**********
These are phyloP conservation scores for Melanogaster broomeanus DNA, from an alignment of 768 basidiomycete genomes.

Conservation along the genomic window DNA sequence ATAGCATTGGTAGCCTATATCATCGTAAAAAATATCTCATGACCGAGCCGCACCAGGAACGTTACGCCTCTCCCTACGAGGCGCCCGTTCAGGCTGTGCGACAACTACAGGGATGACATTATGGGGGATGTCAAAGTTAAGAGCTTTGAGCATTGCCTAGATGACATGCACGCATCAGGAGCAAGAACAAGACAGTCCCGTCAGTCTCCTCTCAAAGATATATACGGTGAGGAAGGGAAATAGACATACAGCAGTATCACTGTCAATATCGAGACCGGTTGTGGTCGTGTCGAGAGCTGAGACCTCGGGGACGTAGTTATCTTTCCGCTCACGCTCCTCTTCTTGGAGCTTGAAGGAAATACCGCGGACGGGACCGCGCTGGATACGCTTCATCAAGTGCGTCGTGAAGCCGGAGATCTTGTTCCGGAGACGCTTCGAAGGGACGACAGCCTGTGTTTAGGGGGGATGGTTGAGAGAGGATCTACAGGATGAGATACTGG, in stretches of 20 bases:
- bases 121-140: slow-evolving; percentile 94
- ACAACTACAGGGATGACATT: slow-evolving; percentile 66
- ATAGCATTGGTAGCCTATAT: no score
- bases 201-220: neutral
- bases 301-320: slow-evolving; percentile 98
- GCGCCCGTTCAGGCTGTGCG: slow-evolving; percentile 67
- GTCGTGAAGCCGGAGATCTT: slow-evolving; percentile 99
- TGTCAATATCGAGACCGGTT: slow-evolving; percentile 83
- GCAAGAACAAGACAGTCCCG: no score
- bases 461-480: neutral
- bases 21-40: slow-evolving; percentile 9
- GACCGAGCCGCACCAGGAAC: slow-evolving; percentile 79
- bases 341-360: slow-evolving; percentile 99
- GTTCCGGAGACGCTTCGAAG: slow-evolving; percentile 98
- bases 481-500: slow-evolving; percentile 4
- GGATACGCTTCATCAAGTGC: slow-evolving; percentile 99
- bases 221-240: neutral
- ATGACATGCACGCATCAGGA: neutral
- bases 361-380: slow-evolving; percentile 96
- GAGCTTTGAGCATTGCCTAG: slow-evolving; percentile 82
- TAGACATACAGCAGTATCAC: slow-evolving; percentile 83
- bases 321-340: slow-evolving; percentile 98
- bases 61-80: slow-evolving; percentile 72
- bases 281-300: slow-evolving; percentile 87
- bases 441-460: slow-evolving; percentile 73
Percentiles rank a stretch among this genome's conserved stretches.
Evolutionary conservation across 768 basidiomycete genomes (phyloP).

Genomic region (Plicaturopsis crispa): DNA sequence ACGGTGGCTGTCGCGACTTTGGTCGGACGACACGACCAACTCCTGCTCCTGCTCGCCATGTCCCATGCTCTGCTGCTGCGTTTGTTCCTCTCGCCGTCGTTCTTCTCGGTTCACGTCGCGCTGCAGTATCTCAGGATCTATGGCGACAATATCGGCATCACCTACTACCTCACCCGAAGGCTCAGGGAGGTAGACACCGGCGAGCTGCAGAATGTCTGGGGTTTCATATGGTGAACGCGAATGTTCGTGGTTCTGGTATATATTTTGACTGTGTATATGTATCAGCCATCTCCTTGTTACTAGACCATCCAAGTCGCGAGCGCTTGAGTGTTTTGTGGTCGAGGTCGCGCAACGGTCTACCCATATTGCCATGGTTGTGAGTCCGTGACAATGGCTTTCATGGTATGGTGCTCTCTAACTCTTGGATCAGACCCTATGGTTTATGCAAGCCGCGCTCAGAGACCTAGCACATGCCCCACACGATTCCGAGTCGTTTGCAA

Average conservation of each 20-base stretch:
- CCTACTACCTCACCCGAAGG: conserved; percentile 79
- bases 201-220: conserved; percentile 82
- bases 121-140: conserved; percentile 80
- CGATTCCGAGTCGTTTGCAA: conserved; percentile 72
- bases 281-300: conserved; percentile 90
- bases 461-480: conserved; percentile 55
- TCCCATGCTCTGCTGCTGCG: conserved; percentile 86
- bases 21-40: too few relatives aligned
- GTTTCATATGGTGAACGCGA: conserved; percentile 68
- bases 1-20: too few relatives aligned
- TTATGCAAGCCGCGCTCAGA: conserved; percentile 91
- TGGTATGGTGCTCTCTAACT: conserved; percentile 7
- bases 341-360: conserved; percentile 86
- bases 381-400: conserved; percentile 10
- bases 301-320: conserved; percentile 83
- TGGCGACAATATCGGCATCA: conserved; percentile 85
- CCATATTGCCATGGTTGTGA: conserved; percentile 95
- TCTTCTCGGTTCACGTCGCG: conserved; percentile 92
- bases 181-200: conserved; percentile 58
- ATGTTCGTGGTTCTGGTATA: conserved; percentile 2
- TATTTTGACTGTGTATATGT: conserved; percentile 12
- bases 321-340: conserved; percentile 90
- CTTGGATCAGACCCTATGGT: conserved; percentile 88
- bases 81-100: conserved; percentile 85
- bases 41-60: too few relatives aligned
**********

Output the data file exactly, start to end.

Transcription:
These are phyloP conservation scores for Melanogaster broomeanus DNA, from an alignment of 768 basidiomycete genomes.

Conservation along the genomic window DNA sequence ATAGCATTGGTAGCCTATATCATCGTAAAAAATATCTCATGACCGAGCCGCACCAGGAACGTTACGCCTCTCCCTACGAGGCGCCCGTTCAGGCTGTGCGACAACTACAGGGATGACATTATGGGGGATGTCAAAGTTAAGAGCTTTGAGCATTGCCTAGATGACATGCACGCATCAGGAGCAAGAACAAGACAGTCCCGTCAGTCTCCTCTCAAAGATATATACGGTGAGGAAGGGAAATAGACATACAGCAGTATCACTGTCAATATCGAGACCGGTTGTGGTCGTGTCGAGAGCTGAGACCTCGGGGACGTAGTTATCTTTCCGCTCACGCTCCTCTTCTTGGAGCTTGAAGGAAATACCGCGGACGGGACCGCGCTGGATACGCTTCATCAAGTGCGTCGTGAAGCCGGAGATCTTGTTCCGGAGACGCTTCGAAGGGACGACAGCCTGTGTTTAGGGGGGATGGTTGAGAGAGGATCTACAGGATGAGATACTGG, in stretches of 20 bases:
- bases 121-140: slow-evolving; percentile 94
- ACAACTACAGGGATGACATT: slow-evolving; percentile 66
- ATAGCATTGGTAGCCTATAT: no score
- bases 201-220: neutral
- bases 301-320: slow-evolving; percentile 98
- GCGCCCGTTCAGGCTGTGCG: slow-evolving; percentile 67
- GTCGTGAAGCCGGAGATCTT: slow-evolving; percentile 99
- TGTCAATATCGAGACCGGTT: slow-evolving; percentile 83
- GCAAGAACAAGACAGTCCCG: no score
- bases 461-480: neutral
- bases 21-40: slow-evolving; percentile 9
- GACCGAGCCGCACCAGGAAC: slow-evolving; percentile 79
- bases 341-360: slow-evolving; percentile 99
- GTTCCGGAGACGCTTCGAAG: slow-evolving; percentile 98
- bases 481-500: slow-evolving; percentile 4
- GGATACGCTTCATCAAGTGC: slow-evolving; percentile 99
- bases 221-240: neutral
- ATGACATGCACGCATCAGGA: neutral
- bases 361-380: slow-evolving; percentile 96
- GAGCTTTGAGCATTGCCTAG: slow-evolving; percentile 82
- TAGACATACAGCAGTATCAC: slow-evolving; percentile 83
- bases 321-340: slow-evolving; percentile 98
- bases 61-80: slow-evolving; percentile 72
- bases 281-300: slow-evolving; percentile 87
- bases 441-460: slow-evolving; percentile 73
Percentiles rank a stretch among this genome's conserved stretches.
Evolutionary conservation across 768 basidiomycete genomes (phyloP).

Genomic region (Plicaturopsis crispa): DNA sequence ACGGTGGCTGTCGCGACTTTGGTCGGACGACACGACCAACTCCTGCTCCTGCTCGCCATGTCCCATGCTCTGCTGCTGCGTTTGTTCCTCTCGCCGTCGTTCTTCTCGGTTCACGTCGCGCTGCAGTATCTCAGGATCTATGGCGACAATATCGGCATCACCTACTACCTCACCCGAAGGCTCAGGGAGGTAGACACCGGCGAGCTGCAGAATGTCTGGGGTTTCATATGGTGAACGCGAATGTTCGTGGTTCTGGTATATATTTTGACTGTGTATATGTATCAGCCATCTCCTTGTTACTAGACCATCCAAGTCGCGAGCGCTTGAGTGTTTTGTGGTCGAGGTCGCGCAACGGTCTACCCATATTGCCATGGTTGTGAGTCCGTGACAATGGCTTTCATGGTATGGTGCTCTCTAACTCTTGGATCAGACCCTATGGTTTATGCAAGCCGCGCTCAGAGACCTAGCACATGCCCCACACGATTCCGAGTCGTTTGCAA

Average conservation of each 20-base stretch:
- CCTACTACCTCACCCGAAGG: conserved; percentile 79
- bases 201-220: conserved; percentile 82
- bases 121-140: conserved; percentile 80
- CGATTCCGAGTCGTTTGCAA: conserved; percentile 72
- bases 281-300: conserved; percentile 90
- bases 461-480: conserved; percentile 55
- TCCCATGCTCTGCTGCTGCG: conserved; percentile 86
- bases 21-40: too few relatives aligned
- GTTTCATATGGTGAACGCGA: conserved; percentile 68
- bases 1-20: too few relatives aligned
- TTATGCAAGCCGCGCTCAGA: conserved; percentile 91
- TGGTATGGTGCTCTCTAACT: conserved; percentile 7
- bases 341-360: conserved; percentile 86
- bases 381-400: conserved; percentile 10
- bases 301-320: conserved; percentile 83
- TGGCGACAATATCGGCATCA: conserved; percentile 85
- CCATATTGCCATGGTTGTGA: conserved; percentile 95
- TCTTCTCGGTTCACGTCGCG: conserved; percentile 92
- bases 181-200: conserved; percentile 58
- ATGTTCGTGGTTCTGGTATA: conserved; percentile 2
- TATTTTGACTGTGTATATGT: conserved; percentile 12
- bases 321-340: conserved; percentile 90
- CTTGGATCAGACCCTATGGT: conserved; percentile 88
- bases 81-100: conserved; percentile 85
- bases 41-60: too few relatives aligned